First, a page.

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Four seek seats on Nibley’s council; mayor has no opposition

September 22nd, 2009 Posted in Opinion

By Benjamin Wood

NIBLEY — Four candidates vie for two positions on the City Council and Mayor Gerald Knight remains unchallenged as election season draws near.

Incumbent councilmen Bryan Hansen and Thayne Mickelson, both completing their first terms, look to defend their positions against newcomers Shaun Platt and Jon Carver. The race for Mayor is certainly less competitive, with only Mayor Knight on the ballot, but Knight said that the possibility of a write-in campaign is always present.

Bryan Hansen, a native of North Logan, has lived in Nibley for 12
years. He is currently finishing his fourth year on the city council and says that if elected he hopes to continue with some of the programs and goals that the council is working on. Personally he feels that it is important to have open communication between members of the council and the community. He plans on furthering the dissemination of information through use of the Internet and the city Web site, as well
as continuing in the efforts of the council to update the city’s master plan.

His favorite part of Nibley is the Blacksmith Fork river. “It’s such a unique characteristic for our city,” Hansen said.

Jon Carver grew up in Logan. After spending some time in California he and his family moved back to Cache Valley where they have resided
in Nibley for the last five years. If electedCarver will serve his first term as a member of the city council and says that in no way is he unhappy with the direction and programs of the current council.

Shortly after returning to Utah, Carver said, his oldest son was killed while serving in Iraq. Carver said that he and his family received strong community support from the citizens of Nibley and hopes repay his gratitude. “Nibley rallied around us and I want to give something back,” Carver said.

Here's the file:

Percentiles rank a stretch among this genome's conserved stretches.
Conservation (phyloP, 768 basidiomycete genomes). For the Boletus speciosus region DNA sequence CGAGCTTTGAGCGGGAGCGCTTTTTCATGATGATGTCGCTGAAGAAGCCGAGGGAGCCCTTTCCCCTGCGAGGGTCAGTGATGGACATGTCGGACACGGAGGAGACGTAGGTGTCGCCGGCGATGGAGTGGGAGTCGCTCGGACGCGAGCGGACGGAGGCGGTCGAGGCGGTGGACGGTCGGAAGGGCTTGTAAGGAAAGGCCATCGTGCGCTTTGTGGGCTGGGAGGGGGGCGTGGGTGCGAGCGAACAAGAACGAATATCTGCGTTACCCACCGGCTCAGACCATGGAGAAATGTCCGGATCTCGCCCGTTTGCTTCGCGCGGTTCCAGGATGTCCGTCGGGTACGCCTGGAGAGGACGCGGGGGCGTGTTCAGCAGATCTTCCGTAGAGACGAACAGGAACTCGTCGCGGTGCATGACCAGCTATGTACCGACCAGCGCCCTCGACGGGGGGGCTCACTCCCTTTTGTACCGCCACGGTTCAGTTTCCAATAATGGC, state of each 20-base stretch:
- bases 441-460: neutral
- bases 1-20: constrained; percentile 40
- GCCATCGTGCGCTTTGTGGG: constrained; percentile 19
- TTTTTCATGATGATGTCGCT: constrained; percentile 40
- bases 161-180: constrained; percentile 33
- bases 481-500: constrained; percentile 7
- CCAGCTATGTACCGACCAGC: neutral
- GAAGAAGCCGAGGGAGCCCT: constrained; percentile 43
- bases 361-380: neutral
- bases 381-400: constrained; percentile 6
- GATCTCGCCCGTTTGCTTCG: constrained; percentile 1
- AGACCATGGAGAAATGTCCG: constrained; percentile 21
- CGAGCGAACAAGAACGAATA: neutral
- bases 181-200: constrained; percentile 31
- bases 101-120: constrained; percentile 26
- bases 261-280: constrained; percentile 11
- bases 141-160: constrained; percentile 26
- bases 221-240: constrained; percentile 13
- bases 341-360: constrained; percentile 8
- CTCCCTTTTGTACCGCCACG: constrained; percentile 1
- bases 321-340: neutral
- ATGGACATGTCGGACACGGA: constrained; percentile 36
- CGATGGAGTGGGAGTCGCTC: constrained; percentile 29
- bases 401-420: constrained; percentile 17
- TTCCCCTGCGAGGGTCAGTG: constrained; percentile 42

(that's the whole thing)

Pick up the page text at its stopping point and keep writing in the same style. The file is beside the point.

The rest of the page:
Carver’s goals, if elected, focus on development and securing the rights of landowners. His favorite part of Nibley is a “toss-up” between the citizens and the rural atmosphere.

Thayne Mickelson is a native of Lewiston and has lived in Nibley with his family for 20 years where he is now completing his first term as a city councilman. He has also lived in Oregon and Washington state, he said.

Mickelson said that there are three important items he intends to focus on if elected: fostering an understanding of private property lines; preserving agriculture and open space; and increasing programs for families and youth, such as workshops dealing “Just a variety of things that families may be struggling with,” Mickelson said of the programs he would like to implement.

Mickelson’s favorite thing about Nibley is all the people that he has learned to know, love, and appreciate.

Shaun Platt, a native of Warren in the Ogden area, has lived in
Nibley since 1997 where he moved while attending USU. If elected it will be his first term as a member of the city council.

Platt said that he finds the council “frustrating.” In his view, the council is more focused on incoming funds from housing and development and less concerned with the preservation of rural living and open space. “I am not opposed to growth and change, but it needs to be done in a more responsible manner and more respectful of its citizens,” Platt said via e-mail. “Our quality of life and our surroundings should be our priorities.”

Gerald Knight is seeking another term as mayor of Nibley and is currently unopposed. “It makes it a little easier,” Knight said, “but someone can
always run a write-in.”

Knight grew up in Cedar City and has lived in Nibley for the last 12 years. He said that if elected to another term he hopes to make the city more citizen-friendly, passing on as much information to the community as possible. He plans to update the general plan and look at the ordinances concerning land-use. One program he hopes to develop is the incorporation of open-space in new subdivisions. Under the program, developers would be given density bonuses to relinquish development in certain parcels, allowing them to create more lots in less space while still preserving open-space and limiting urban sprawl.

“We hope to enhance the beauty and character of Nibley; we’re constantly looking for new ways to do that,” Knight said. He said that his favorite thing about Nibly is the “beautiful view of both mountain ranges” that oppose each other in
Cache Valley.

For more information on candidates and their platforms, visit
a href=”http://nibleycity.com”>nibleycity.com

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